What happened to Louisa May Alcott in Walpole?
In the summer of 1855 the Alcott family, including 22-year-old Louisa May, were forced to move to Walpole, N.H., due to poverty — a kind family member’s charity gave them a rent-free home in the small rural town. Those few historical facts are nearly all that is known about Alcott’s life in Walpole — mysteriously, her letters and journals reveal very little of what occurred during that time.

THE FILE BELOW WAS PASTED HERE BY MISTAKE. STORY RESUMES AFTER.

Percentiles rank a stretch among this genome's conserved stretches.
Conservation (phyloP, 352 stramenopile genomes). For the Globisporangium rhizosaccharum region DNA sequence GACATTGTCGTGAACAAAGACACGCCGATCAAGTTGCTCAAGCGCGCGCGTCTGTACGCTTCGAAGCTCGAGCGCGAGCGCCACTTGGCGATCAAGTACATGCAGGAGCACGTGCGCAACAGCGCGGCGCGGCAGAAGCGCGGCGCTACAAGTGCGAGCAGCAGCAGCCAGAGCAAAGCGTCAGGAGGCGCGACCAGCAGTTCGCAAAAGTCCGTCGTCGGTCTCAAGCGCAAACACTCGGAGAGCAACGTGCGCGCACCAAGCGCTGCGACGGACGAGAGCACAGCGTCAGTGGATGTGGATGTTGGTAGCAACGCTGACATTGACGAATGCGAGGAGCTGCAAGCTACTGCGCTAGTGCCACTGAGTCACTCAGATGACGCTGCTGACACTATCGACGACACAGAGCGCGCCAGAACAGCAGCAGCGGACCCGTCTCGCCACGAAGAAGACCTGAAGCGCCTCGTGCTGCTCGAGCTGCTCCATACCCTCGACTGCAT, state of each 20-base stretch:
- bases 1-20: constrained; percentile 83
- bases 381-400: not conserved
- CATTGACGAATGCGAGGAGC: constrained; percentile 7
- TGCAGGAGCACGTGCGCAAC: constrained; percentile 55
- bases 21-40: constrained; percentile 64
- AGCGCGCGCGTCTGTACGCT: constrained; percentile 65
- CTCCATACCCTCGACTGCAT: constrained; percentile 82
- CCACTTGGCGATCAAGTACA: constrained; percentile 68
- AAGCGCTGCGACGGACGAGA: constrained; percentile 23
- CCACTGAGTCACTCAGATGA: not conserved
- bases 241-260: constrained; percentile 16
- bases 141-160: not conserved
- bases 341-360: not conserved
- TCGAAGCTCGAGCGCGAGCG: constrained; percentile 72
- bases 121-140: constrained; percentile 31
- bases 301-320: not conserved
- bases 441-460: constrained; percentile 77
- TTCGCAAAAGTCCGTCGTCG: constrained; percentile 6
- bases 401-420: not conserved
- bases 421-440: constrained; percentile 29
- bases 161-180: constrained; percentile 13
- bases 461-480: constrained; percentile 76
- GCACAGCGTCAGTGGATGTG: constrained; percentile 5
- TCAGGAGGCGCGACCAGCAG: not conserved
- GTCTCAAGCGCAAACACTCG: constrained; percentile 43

Perhaps nothing out of the ordinary happened, but many have wondered if she was hiding some scandalous secret. In “The Lost Summer of Louisa May Alcott” [Amy Einhorn Books/G.P. Putnam’s Sons, $24.95] Kelly O’Connor McNees imagines that Alcott fell in love with a local (and engaged) man, suffered heartbreak and ultimately chose a writing career in Boston over marriage and family at great personal cost. All of this, proposes McNees, could be the real story behind Alcott’s famous fictional pair Jo and Laurie. Though much in “Little Women” is based on Alcott’s life and family, whether Jo and Laurie’s tempestuous near-love affair was solely the product of Alcott’s imagination or not may never be known. This novel offers a romantic, and yet tragic, answer to that literary mystery.